[OPE-L:2921] Re: Value of labour power and real wage

Paul Zarembka (ecopaulz@ubvms.cc.buffalo.edu)
Thu, 29 Aug 1996 10:55:41 -0700 (PDT)

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Gil, rather than answer point by point, let me say what I see going on.
Prod. of relative surplus value is an attempt by capital to increase its
surplus value by decreasing the value of labor power. The resulting
technological developments affect the value composition of capital
(organic composition, if you will).

Workers don't simply sit back and take their own devaluation but organize
and struggle to raise v (by fighting to increase real wages). To extent
they are successful s/v may be restored to what it was before, but at the
higher level of real wages. But is the rate of profit where it was
before? The law of the falling tendency answers "no".

Since I priorize class struggle, not technological changes, in my reading
of Marx, it would find discussion of the fight over s/v more interesting
than discussion of r, but discussion of r has its role.

When I used the word "general equilibrium" I did not really mean Arrow-
Debreu but rather the idea of having everything recognized as to be
influencing everything else. While this discussion of ours is NOT
dealing with MANY, MANY other things, I believe you are approaching
Marx's economic reasoning with that kind of idea in mind.

Marx does take s/v as constant in his initial discussion of a falling
tendency for r. Is he simply making a mistake? I say "no", but that
"no" is conditioned on a certain reading of Marx, not a one-line quote
from Capital I can throw back.

Is this a bit clearer? even if you disagree.

Paul Z.

On Thu, 29 Aug 1996, Gil Skillman wrote:

> In response to the following,
> >> My concern is more than just empirical, Paul, it has to do with the logical
> >> coherence of the associated theory. To hold s/v constant while allowing c/v
> >> to vary is to assert that these terms are independent of each other. But
> >> this is far from obvious. Marx specifies in Vol. I that the specific
> >> implication of real subsumption is that it promotes relative surplus value,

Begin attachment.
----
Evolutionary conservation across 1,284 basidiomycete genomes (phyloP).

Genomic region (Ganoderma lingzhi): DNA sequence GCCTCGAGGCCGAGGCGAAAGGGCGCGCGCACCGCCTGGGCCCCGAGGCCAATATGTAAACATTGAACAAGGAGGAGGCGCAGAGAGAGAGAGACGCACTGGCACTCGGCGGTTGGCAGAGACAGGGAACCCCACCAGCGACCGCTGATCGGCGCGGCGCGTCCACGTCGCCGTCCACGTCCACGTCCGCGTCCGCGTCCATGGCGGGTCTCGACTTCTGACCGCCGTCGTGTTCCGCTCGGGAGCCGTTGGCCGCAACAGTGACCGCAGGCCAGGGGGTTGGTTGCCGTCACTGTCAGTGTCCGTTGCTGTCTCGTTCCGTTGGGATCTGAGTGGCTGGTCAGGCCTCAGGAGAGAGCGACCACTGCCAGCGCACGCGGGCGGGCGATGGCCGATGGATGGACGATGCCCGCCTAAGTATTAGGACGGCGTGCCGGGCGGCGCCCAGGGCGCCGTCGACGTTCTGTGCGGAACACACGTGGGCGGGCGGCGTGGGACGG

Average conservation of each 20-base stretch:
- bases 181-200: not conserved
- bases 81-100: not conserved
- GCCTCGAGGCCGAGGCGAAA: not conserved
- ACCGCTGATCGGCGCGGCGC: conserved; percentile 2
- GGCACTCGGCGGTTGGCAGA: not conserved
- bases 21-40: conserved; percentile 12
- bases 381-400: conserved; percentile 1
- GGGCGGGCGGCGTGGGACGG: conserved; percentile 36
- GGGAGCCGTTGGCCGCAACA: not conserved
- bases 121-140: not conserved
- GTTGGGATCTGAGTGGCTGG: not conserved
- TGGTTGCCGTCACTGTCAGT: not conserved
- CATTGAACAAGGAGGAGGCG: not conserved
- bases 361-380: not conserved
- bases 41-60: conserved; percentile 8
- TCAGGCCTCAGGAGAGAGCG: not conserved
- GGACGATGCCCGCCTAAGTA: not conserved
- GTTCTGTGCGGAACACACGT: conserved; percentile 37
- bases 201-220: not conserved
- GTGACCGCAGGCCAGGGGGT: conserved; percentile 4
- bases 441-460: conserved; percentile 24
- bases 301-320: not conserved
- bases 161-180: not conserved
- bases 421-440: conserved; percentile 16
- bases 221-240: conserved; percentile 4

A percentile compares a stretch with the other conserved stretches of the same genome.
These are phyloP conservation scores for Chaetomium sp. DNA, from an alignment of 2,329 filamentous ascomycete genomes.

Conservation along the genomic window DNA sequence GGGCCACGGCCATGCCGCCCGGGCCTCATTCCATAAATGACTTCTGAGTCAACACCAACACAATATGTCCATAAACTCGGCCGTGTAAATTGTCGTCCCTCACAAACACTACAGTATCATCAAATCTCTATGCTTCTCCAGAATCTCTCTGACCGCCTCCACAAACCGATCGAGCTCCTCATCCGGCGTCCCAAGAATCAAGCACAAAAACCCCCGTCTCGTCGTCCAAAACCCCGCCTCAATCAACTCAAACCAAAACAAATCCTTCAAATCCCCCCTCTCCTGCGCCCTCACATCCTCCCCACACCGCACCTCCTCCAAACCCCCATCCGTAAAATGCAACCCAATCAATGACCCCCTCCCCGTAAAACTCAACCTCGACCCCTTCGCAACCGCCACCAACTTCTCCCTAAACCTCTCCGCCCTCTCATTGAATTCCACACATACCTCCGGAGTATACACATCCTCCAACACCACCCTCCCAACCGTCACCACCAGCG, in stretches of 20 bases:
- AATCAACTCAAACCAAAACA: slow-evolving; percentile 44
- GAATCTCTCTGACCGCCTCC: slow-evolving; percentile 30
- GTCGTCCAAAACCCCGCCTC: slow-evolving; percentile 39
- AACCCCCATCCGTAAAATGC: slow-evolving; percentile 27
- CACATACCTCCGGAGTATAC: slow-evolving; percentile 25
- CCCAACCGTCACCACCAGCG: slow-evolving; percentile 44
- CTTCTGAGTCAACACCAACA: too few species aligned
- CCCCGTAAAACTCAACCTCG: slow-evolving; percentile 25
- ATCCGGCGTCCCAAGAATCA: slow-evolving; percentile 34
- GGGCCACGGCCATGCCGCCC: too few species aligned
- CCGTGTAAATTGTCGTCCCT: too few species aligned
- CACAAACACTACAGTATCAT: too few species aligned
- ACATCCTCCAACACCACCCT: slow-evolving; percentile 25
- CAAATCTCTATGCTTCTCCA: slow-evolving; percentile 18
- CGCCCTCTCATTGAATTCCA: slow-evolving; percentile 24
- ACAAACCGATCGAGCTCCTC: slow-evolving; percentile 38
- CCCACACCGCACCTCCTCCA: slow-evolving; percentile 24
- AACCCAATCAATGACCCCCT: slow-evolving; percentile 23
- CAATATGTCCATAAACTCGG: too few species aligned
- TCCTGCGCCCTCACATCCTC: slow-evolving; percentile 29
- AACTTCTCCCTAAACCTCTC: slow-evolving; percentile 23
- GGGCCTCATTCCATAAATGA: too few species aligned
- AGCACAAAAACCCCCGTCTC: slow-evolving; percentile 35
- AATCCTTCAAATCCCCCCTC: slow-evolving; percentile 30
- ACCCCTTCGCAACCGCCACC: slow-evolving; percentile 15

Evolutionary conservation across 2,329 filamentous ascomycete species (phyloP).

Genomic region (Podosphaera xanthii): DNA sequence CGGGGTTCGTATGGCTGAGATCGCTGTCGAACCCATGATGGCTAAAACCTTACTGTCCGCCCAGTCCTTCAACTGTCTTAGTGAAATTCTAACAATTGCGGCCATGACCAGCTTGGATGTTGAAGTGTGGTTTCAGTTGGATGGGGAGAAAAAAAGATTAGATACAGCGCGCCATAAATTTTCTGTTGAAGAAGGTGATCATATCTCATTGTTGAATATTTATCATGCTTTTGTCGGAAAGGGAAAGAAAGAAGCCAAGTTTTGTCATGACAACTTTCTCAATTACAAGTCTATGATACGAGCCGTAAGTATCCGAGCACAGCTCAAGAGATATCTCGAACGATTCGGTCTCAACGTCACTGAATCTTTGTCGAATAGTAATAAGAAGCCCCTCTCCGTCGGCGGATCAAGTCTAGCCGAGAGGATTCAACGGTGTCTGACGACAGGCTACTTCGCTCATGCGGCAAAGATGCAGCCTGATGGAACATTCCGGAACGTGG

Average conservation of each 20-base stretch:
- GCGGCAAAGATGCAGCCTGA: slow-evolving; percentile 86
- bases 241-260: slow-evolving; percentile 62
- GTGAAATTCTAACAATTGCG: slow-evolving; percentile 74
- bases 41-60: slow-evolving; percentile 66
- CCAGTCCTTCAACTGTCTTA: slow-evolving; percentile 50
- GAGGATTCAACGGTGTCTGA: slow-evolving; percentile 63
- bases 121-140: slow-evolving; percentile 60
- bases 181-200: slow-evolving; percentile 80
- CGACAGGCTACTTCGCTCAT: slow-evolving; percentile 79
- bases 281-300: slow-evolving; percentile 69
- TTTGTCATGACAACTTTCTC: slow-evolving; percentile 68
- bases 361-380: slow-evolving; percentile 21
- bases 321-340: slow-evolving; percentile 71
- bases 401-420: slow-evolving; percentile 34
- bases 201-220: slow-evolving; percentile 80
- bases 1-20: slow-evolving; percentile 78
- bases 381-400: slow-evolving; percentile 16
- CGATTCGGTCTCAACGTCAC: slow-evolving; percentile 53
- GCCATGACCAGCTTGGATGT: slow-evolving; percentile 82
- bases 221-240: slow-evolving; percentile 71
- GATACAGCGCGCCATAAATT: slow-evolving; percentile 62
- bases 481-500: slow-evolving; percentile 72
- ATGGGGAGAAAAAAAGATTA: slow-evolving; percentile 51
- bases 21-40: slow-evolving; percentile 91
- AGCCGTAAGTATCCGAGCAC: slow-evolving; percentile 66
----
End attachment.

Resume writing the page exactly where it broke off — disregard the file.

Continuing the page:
> >> i.e. raises s as it lowers v. Thus the engine that drives rising organic
> >> composition of capital must also be expected, in the absence of explicit
> >> argument, to drive a rising rate of surplus value, so that it is
> >> theoretically suspect at best to hold the latter constant while allowing the
> >> former to increase.
> >> Whatever else it is worth, the Okishio theorem provides a plausible
> >> illustration of this problem.
> Paul Z. writes:
> >My reply to Jerry addressed this, I believe. You are using a kind of
> >general equilibrium approach, or a kind of "reduced form", while I am
> >interpreting Marx to be "abstracting from changing s/v" for the
> >discussion of the falling tendency.
> What? General equilibrium has absolutely nothing to do with it. I'm
> pointing out that by *Marx's own analysis*, the engine which generates
> rising organic composition of capital (creation of relative surplus value
> via advancing real subsumption of labor under capital) must also be expected
> to increase the rate of surplus value, in or out of "equilibrium". Thus it
> is at best irrelevant to hold s/v constant as c/v is allowed to rise; as an
> economic category this scenario is an empty box--again, by Marx's own
> analysis in Volume I. "Abstracting from changing s/v" is equivalent to
> "abstracting from economic relevance."
> > You are correct that Okishio
> >approaches problem similarly to yourself.
> This is doubly inaccurate. First, I didn't say that "Okishio approaches
> problem similarly to [my]self"; I said that the Okishio theorem provides a
> plausible illustration of the problem discussed above. Second, since my
> "approach to [the] problem" in this discussion is Marx's in Volume I, you're
> suggesting that Okishio and Marx approach the microeconomics of the problem
> in the same way. This is of course not true.
> In solidarity, Gil